Babadjanian was not a prolific composer; he spent much of his time teaching and giving concerts. His extraordinary Piano Trio was competed in 1952 and was followed in 1954 by his orchestral Poem-Rhapsody. The Sonata for Violin and Piano was produced in 1959, followed by the Cello Concerto, which was written for and dedicated to Mstislav Rostropovich. Among his last compositions were the Six Pictures for Piano (1965), the Third String Quartet (1979) and the Nocturne for piano and symphonic jazz ensemble (1981). Arno Babadjanian died in Moscow on 15 November 1983.

    No problem for Copyright

    Regrds
    Setrak Setrakian
     
  4. techneut

    techneut Active Member Piano Society Artist

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    That looks like a very good bio, just like we want it. I will create the Babadjanian page tonight, using this text. Thanks very much for that, it saves me a lot of work !
    Unfortunately I can not listen to the Poeme until tonight (no mp3 access at work).
     
  5. Anonymous

    Anonymous Guest

    Setrakian, The Brain for Symphony Orchestra

    Dear Friends,

    Thank you for adding me in Composers page, I appreciate very much.

    As a composer, I am sending one of my Symphonic work mp3 recorded in studio, not live, with PDF score,

    Title is Setrakian, The Brain for Symphony Orchestra

    This piece is Dedicated to my wife Aida, on occasion of her brain surgery, and now sh'e paralyzed and can't walk,

    I hope you add it in my Composer page.

    Best wishes
    Setrak Setrakian
     
  6. techneut

    techneut Active Member Piano Society Artist

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    Regarding the Babadjanian biography: You wrote "No problem for copyright". But actually this is a carbon copy of the biography from the Naxos wesite, see http://www.naxos.com/composerinfo/49.htm.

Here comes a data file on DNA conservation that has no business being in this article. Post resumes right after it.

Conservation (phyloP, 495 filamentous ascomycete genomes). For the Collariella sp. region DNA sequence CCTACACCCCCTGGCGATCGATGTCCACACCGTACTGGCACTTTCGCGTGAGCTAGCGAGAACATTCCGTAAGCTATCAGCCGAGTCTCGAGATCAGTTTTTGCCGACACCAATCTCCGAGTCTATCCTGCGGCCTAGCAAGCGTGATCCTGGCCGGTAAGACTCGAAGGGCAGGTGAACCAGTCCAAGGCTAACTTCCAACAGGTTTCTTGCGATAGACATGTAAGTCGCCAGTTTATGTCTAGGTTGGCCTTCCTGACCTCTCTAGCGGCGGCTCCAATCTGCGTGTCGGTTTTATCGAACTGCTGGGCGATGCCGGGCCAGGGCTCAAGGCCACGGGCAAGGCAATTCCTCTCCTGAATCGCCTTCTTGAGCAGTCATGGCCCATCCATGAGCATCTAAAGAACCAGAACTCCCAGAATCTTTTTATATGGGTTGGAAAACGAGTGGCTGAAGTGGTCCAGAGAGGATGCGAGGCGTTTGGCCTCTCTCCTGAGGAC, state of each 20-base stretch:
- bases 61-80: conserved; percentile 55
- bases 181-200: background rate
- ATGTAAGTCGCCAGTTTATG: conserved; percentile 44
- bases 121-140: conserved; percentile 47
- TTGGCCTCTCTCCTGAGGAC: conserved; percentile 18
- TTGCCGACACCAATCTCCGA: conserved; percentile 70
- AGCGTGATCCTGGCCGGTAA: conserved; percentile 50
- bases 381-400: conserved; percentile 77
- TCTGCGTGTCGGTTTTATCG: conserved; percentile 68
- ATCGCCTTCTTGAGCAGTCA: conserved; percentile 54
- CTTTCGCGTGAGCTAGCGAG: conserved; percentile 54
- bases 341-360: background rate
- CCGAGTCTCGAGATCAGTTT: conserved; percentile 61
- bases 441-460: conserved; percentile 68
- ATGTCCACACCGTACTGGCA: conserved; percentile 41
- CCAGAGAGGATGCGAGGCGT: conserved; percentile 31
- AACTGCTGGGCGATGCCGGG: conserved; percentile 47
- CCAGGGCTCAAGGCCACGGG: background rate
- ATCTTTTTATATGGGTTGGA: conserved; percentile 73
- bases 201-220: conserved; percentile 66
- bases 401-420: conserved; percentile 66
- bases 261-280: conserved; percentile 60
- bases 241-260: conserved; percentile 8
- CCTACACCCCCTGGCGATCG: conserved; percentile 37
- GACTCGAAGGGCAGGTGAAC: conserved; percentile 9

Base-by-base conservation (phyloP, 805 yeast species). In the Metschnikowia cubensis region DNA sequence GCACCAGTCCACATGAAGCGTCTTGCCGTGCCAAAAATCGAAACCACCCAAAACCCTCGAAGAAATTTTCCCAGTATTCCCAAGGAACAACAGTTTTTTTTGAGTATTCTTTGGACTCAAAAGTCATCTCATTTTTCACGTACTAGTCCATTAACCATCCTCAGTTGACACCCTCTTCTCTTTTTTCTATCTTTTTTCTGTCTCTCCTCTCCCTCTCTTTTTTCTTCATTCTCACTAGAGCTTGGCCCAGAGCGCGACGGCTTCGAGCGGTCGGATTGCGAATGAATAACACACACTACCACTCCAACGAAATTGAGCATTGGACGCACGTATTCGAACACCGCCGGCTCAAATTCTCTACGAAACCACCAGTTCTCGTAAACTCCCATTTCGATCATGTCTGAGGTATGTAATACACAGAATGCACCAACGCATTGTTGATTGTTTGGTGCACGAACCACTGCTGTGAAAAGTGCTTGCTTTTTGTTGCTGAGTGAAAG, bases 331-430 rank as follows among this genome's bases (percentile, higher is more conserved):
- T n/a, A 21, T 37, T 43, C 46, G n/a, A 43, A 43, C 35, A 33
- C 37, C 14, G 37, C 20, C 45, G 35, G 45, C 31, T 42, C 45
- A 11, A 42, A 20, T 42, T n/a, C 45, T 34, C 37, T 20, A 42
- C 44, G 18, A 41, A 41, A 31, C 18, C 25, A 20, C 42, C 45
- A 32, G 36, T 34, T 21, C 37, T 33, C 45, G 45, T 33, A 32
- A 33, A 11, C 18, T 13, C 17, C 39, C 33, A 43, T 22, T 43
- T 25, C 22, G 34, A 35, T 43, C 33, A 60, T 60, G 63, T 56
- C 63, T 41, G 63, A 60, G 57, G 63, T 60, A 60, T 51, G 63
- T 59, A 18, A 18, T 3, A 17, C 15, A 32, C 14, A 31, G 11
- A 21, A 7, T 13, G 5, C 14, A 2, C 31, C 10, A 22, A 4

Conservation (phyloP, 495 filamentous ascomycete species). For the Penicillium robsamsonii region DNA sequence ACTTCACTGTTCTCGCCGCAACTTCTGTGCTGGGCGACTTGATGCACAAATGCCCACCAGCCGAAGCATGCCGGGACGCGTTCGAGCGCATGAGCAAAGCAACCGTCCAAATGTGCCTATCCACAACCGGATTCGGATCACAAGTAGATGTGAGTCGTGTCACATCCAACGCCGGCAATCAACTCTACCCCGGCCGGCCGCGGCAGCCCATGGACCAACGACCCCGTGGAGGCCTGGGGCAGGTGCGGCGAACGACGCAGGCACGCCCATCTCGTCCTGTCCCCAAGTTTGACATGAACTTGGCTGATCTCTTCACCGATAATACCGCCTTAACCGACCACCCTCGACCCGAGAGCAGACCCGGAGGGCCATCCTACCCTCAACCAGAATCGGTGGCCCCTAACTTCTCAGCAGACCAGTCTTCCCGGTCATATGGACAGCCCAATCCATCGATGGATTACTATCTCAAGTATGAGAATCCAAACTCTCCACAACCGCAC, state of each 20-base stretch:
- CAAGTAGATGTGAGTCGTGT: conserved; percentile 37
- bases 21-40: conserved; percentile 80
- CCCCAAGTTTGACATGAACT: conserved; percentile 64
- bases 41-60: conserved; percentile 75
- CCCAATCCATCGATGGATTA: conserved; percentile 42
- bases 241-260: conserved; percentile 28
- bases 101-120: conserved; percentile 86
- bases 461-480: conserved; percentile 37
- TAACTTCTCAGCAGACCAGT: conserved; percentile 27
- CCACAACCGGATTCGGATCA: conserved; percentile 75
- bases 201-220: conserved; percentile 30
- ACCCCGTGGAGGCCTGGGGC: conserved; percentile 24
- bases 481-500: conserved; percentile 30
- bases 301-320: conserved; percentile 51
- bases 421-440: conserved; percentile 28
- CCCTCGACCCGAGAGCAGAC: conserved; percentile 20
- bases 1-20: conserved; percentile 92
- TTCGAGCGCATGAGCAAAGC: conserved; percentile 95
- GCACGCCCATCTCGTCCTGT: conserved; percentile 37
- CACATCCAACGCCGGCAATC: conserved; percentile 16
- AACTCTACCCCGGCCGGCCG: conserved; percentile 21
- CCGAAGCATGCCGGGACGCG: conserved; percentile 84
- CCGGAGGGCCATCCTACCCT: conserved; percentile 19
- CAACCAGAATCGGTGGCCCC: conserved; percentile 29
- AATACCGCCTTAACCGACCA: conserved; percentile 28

So I am not sure if we can just use this without any changes (as I rather hoped...).

    Regarding the 'Brain' composition:

    First, we are very sorry to hear about your wife's condition. You write she cannot walk but hopefully she is ok otherwise, physically and mentally ? I assume it was a brain tumor, has it been permanently removed ? If you are taking care of her, in addition to being such a great composer and pianist, you have our deepest respect and sympathy.

    I much admire this composition. It is not easy to grasp, and will need repeated listening, which I will certainly do. But even after one hearing, I love these dark and ominous sounds and the sometimes surrealistic quality of the music (which I also found in your etude). It is a shame it is compressed to 48kbps as it rather sounds like a midi recording (but it is recorded by an orchestra, right ?).

    To have this on the site will be a novelty, but I see no reason why not, as you are listed as a pianist. I think we should also make an exception for your midi etude recording, on the condition that you promise to give us a real acoustic recording one day. This should not be a great practical problem with quality portable MP3 recorders now being on the market for an affordable price.
     
  7. robert

    robert New Member Piano Society Artist

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    I am sorry for the situation with your wife and listening to the recording after I read it caught me quite a lot. Actually a bit scaring but very good and I will put it up on the site along with the score.